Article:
The Baluchi are a readily identifiable nationality. They are ethnically and, to a large extent, linguistically distinguishable from the other peoples inhabiting each of the three states. The Baluchi are also religiously distinguishable in Iran from the majority Shia. The Baluchi in all three countries but particularly in Pakistan and Iran believe with good reason that they have been discriminated against by the governments.
The combination of political disaffiliation and a developing national consciousness gave rise to the pursuit of a state of their own: A unified Baluchistan under the sole control of the Baluchi. As established states are not known for their willingness to voluntarily disassemble, an insurgency of the defensive sort was inevitable.
The existence of hydrocarbon deposits as well as other extractable resources assures that an independent Baluchistan would be economically viable at least in the near- to mid-term. Unlike many independent nation-states of the "decolonised" world, a Baluchistan would have both an economic reason to exist and the means by which existence would be assured. In this way as in features of self-identification, tripartite division, and a resort to defensive insurgency, nascent Baluchistan is identical to another latent state, Kurdistan.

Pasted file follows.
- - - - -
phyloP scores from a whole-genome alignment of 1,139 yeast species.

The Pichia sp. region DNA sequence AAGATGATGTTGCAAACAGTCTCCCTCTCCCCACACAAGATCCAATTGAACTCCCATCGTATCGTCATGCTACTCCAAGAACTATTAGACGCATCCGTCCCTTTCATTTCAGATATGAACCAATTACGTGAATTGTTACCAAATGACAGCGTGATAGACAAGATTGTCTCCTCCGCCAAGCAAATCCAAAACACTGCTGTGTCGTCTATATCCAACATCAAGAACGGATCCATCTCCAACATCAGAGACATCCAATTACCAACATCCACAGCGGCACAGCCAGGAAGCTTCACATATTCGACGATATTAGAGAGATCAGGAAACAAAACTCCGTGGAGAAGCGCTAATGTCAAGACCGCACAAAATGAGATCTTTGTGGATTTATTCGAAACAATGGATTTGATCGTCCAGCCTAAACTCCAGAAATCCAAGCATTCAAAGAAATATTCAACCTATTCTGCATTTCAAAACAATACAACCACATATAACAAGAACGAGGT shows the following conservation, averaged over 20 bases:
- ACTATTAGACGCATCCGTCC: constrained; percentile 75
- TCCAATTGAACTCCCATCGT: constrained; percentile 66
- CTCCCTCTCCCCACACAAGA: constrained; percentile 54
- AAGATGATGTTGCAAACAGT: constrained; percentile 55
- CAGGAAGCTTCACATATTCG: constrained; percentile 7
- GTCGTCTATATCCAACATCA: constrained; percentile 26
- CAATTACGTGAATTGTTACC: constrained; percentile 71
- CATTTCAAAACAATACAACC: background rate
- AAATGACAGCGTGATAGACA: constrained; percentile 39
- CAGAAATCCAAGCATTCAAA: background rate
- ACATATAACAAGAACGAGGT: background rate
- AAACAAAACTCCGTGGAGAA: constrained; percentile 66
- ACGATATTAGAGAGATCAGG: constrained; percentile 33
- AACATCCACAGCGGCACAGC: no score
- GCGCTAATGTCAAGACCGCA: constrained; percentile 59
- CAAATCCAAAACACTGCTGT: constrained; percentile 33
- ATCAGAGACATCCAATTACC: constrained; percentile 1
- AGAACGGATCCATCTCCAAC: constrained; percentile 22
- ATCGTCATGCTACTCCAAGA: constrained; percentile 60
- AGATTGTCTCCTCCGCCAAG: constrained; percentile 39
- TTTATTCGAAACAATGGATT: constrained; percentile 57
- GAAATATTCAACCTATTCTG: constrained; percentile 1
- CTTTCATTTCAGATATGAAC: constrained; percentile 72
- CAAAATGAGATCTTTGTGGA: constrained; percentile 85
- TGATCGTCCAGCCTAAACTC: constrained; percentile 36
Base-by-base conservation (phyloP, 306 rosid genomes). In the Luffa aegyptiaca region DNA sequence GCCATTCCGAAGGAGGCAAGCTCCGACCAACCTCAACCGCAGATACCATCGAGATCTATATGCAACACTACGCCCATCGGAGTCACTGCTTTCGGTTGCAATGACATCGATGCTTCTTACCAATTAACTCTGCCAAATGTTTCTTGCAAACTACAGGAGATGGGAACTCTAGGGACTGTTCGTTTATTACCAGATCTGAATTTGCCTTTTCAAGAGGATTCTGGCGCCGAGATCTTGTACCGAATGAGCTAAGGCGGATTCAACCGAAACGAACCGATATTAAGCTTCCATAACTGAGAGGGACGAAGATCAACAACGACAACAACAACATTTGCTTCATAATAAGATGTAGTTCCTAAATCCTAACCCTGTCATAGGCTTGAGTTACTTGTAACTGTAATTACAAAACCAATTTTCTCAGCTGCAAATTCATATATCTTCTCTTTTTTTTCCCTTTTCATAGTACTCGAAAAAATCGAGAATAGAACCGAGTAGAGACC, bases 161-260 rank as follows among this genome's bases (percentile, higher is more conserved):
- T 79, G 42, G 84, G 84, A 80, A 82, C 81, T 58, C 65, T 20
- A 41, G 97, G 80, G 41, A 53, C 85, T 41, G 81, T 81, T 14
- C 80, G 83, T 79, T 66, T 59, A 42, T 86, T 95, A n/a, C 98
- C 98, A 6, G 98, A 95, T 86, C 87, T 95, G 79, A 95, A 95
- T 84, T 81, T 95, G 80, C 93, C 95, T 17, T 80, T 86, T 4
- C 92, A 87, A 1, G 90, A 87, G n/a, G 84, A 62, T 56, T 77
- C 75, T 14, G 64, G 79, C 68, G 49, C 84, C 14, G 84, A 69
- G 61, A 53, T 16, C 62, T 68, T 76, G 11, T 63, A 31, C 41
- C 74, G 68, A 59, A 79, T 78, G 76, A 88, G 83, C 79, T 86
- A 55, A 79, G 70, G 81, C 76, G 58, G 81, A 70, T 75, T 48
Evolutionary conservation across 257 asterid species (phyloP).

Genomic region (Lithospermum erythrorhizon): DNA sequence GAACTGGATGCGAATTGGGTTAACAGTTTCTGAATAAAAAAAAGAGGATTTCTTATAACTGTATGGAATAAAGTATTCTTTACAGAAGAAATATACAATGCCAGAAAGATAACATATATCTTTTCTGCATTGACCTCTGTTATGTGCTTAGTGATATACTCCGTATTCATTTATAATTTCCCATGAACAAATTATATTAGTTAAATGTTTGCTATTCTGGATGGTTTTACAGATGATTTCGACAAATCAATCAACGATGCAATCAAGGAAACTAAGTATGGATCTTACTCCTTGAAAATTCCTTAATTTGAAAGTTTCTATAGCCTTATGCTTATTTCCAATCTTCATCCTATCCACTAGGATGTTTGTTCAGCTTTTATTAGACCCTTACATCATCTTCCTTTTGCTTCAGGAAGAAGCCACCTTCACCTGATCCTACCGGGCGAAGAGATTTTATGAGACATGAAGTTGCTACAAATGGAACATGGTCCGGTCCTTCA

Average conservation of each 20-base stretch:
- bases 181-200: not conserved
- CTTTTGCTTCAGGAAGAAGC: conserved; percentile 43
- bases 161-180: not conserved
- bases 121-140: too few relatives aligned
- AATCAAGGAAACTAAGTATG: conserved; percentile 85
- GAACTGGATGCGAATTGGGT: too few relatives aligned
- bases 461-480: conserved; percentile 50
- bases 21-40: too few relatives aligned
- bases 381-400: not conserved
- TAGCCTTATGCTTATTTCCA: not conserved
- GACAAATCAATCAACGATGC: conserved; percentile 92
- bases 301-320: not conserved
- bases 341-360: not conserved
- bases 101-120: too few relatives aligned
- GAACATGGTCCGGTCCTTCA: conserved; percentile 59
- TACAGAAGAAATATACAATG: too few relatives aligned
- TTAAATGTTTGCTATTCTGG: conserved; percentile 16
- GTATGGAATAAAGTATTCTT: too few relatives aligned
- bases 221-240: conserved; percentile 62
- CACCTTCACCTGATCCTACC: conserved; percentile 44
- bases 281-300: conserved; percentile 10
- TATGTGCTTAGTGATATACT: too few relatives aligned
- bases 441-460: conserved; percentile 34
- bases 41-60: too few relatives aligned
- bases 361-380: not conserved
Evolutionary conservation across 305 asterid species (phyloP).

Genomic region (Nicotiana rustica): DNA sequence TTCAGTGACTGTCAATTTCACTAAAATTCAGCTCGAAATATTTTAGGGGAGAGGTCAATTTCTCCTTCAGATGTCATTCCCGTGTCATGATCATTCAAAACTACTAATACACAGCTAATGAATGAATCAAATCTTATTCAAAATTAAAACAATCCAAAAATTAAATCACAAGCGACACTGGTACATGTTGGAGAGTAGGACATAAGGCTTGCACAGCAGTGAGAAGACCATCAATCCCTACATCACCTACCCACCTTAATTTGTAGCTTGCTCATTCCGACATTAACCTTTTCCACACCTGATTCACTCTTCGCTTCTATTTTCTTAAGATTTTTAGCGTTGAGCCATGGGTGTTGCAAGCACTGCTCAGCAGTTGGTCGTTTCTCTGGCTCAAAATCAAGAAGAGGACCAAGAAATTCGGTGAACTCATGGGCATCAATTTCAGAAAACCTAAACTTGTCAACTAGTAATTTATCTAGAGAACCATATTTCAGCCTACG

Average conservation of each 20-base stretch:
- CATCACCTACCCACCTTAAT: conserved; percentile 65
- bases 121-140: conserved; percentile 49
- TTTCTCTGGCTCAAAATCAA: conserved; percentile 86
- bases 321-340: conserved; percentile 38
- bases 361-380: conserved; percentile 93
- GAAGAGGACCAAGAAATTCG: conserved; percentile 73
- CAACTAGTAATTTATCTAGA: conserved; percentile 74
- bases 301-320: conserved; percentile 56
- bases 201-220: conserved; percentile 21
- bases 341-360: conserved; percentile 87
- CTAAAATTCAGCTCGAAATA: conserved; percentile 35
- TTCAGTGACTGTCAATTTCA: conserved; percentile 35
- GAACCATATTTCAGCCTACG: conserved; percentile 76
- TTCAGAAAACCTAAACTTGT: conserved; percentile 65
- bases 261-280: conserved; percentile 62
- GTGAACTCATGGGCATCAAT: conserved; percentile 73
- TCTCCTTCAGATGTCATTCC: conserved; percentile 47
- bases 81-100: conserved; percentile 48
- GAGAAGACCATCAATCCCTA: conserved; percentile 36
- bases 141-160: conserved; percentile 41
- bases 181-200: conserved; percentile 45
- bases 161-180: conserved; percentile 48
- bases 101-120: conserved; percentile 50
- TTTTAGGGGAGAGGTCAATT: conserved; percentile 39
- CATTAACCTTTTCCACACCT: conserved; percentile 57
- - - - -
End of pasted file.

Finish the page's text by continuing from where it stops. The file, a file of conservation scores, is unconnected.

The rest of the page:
The geopolitical realities of the Baluchi like those surrounding the Kurds presents the US with a set of seemingly irresolvable problems. The ancient, more honored in the breech than in the observance American policy of "self-determination of nations" would seem to require Washington to support fully the aspirations of Baluchi and Kurds alike. At the same time the existence of American agreements with the governments of Turkey, Iraq, Pakistan, and Afghanistan make support impossible.
Justice as much as such exists in the international arena is on the side of the Baluchis as it is with the Kurds. Both are identifiable nations, both have long standing aspirations for statehood, both have been mistreated, discriminated against, and generally ignored by the sundry national entities, and both have waged long insurgencies for the same reason the American colonials did. But, none of this matters.
As Turkey, Iraq, and Iran cannot continence the amputation of their Kurdish components, Pakistan and Iran cannot admit of losing their Baluchi majority provinces. Nor can the US or any other power give assistance either open or covert to the insurgents.